Let’s get serious about directions and instructions

The man on the corner says, “Straight ahead for three blocks. Then turn left. You’ll drive about four blocks and the store will be on the right. Big red sign. You can’t miss it. But if you pass the Sunoco Station, you’ve gone too far.”

We’ve all been recipients of directions like that. It lays everything out in a very logical, foolproof sequence and then provides you with a landmark that you don’t really need – the one that tells you you’ve gone too far. While it’s useful to know you’ve passed your destination, knowing that you’ve passed it doesn’t help you find it.

No, I’m not sitting here with too much time on my hands today. It’s just one of those days in which the quirks of how people communicate with each other (spoken or written) really bugs me.

Here’s another that drives me up a wall. I like to assemble things. So let’s put assembly instructions into this same communication abyss. “Connect the two pieces with the bolt, washer, and nut provided.” Easy, right? So I do that. Bolt, washer, nut… two pieces are connected. And I make sure they’re tight. I wouldn’t want them to come apart – ever!

Then comes the next instruction. “But before you tighten it all the way…” Grrrrr. It’s so illogical. Why not tell me ahead of time… or at least give me a warning.

Now, I don’t want the job of going around editing and rewriting directions or instructions in an attempt to add clarity. That’d be a big job. And I’ll do it if I have to… and if no one else does. But I think it’s something that we each need to be conscious of and take responsibility for when it comes to communication.

Okay, here’s another. We received new credit cards in the mail today to replace the ones that expire at the end of the month. You’ve seen how these arrive… with the sticker that says, “Call or go online to activate this card.”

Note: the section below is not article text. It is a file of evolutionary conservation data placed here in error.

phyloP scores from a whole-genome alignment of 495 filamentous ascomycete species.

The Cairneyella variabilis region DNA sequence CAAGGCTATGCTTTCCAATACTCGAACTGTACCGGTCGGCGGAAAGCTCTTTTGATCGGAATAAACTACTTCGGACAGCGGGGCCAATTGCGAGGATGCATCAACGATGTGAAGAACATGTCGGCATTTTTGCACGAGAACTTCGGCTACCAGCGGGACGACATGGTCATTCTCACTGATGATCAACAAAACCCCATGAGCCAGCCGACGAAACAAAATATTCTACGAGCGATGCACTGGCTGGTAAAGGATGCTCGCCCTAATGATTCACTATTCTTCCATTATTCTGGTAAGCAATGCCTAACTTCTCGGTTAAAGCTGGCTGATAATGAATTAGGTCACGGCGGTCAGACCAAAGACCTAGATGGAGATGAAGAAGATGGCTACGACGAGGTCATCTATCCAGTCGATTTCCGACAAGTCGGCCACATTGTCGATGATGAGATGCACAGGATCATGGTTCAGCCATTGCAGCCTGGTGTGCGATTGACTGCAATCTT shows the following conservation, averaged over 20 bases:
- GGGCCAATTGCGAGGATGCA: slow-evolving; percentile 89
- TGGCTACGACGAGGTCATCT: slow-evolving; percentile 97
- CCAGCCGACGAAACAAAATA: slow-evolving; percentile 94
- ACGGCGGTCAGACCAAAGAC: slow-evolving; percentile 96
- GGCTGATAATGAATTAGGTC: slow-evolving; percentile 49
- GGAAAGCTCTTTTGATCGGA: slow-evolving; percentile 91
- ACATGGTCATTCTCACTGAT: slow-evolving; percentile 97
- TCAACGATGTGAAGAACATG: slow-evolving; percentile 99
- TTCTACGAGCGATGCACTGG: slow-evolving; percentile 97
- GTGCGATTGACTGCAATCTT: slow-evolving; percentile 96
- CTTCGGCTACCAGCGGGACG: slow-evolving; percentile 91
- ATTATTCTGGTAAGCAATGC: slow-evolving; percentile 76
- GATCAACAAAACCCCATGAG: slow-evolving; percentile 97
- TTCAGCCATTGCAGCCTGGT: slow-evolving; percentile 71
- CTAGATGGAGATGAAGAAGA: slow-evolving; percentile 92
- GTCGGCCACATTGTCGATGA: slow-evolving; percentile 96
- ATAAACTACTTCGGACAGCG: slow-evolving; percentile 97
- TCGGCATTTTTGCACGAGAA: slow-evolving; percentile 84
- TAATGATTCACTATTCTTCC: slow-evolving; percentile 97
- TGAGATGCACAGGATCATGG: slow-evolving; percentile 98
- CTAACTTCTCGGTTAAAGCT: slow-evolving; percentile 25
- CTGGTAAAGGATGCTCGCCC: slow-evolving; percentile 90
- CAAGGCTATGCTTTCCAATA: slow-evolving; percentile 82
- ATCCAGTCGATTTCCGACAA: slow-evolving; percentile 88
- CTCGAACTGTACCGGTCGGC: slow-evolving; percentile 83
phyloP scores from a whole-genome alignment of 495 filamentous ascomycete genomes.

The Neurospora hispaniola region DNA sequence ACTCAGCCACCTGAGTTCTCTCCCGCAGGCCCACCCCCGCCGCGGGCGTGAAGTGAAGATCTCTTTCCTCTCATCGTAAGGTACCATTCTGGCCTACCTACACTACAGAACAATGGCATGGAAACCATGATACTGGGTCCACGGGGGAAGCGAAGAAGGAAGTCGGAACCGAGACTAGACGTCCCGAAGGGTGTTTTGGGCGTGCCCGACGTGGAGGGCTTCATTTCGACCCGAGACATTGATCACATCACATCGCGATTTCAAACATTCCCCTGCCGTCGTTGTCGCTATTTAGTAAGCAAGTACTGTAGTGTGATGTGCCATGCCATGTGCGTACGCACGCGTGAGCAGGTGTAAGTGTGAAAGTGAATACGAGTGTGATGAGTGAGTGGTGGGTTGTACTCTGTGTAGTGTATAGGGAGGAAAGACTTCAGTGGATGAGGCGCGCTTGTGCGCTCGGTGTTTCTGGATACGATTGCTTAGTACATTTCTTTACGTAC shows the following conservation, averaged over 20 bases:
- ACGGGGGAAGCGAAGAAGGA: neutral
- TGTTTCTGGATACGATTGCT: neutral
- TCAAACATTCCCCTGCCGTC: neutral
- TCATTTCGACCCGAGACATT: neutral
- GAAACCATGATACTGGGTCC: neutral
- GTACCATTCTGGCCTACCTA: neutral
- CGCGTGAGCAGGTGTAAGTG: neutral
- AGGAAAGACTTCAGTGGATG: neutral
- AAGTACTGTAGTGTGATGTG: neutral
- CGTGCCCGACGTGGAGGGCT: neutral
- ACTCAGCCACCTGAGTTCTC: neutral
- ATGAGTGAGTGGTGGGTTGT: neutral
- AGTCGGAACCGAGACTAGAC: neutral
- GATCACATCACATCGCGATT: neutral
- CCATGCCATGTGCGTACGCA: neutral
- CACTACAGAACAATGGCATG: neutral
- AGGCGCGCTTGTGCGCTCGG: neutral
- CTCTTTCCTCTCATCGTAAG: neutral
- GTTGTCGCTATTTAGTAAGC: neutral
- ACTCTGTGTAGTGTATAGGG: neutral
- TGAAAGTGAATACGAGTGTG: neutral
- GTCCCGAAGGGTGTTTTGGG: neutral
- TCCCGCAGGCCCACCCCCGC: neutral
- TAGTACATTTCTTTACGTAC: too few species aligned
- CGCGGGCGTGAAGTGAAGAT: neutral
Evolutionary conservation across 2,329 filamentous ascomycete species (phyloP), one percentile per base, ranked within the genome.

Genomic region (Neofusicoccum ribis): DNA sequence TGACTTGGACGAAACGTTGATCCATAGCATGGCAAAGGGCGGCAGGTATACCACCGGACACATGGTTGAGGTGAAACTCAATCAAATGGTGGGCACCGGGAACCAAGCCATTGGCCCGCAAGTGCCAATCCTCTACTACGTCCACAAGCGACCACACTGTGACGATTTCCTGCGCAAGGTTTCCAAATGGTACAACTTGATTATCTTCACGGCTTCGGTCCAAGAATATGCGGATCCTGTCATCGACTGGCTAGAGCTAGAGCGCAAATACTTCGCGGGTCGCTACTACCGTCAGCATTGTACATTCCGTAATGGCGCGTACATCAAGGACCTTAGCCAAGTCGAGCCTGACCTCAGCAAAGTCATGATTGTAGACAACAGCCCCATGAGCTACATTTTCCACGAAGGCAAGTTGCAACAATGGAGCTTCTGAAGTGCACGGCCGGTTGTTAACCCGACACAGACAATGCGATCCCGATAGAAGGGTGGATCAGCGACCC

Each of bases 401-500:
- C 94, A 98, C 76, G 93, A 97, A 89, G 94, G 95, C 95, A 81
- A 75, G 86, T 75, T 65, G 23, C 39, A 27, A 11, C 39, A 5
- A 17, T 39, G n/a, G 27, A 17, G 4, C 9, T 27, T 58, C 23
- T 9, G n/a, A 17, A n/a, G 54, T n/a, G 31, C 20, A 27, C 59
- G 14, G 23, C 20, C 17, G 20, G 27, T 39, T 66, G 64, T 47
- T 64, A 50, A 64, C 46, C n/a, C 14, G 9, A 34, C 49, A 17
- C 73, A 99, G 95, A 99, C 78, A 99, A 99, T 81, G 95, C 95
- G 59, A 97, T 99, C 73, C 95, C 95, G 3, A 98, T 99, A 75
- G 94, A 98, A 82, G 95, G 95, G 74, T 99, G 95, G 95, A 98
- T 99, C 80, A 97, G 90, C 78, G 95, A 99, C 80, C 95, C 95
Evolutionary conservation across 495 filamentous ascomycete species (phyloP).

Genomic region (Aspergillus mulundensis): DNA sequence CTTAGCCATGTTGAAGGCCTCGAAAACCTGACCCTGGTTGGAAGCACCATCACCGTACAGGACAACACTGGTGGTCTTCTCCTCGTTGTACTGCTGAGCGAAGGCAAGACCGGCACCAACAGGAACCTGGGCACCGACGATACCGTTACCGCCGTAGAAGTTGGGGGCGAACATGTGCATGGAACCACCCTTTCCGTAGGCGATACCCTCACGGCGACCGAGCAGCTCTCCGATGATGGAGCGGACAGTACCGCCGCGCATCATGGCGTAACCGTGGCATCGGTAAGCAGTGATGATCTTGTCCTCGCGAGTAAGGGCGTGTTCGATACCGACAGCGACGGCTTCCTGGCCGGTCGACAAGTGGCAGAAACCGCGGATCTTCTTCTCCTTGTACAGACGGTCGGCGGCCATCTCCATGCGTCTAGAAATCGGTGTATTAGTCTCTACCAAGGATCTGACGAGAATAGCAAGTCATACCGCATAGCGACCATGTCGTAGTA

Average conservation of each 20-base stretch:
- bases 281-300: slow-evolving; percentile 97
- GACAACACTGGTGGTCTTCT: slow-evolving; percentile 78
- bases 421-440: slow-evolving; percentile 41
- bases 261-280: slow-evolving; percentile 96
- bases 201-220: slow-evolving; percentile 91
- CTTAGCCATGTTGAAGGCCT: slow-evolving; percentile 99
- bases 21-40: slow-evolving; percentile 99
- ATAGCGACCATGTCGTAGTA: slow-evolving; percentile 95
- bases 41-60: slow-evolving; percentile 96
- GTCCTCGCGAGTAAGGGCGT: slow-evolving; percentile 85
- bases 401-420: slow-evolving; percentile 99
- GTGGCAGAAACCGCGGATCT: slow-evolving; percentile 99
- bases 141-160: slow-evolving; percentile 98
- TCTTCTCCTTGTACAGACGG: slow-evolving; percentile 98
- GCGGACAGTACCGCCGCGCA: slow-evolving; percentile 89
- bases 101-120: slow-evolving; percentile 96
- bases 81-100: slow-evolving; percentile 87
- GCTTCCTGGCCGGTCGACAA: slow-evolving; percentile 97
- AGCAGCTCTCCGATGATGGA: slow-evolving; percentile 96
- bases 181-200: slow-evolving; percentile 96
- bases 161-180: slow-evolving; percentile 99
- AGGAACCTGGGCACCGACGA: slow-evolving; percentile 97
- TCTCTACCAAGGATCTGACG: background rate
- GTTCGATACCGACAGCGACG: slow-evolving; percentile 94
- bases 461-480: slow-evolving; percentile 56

Each of the cards has a different account number – or at least the last 4 digits are different.

But even worse than communication containing poor instructions is the lack of any instruction.

I looked everywhere. Nowhere in the instructions (or lack of instructions) from one of the really big banks did it tell me that activating one card would automatically activate the other. Nor did it tell me that I needed to activate them individually. And I didn’t want to activate one without activating the other and stand the risk of one of the cards not working if and when we needed it.

So I called the bank. After listening to all the instructions and pressing a few buttons, I finally reached a customer service representative. Well, she didn’t know for sure. So she looked up the account and was able to ascertain that they were both activated. Total elapsed time (not including activating my card and writing this blog post) was at least 14 minutes.

I don’t know if the people who write directions or instructions are just so familiar with what they’re doing that they take for granted that I’ll understand it, too.

As a writer and author (and creator of a private marketing writing coaching program), it just concerns me. As the world becomes more complicated, I wonder what has to happen in order for people to communicate more clearly and logically. Perhaps I should write instructions for how to do that.


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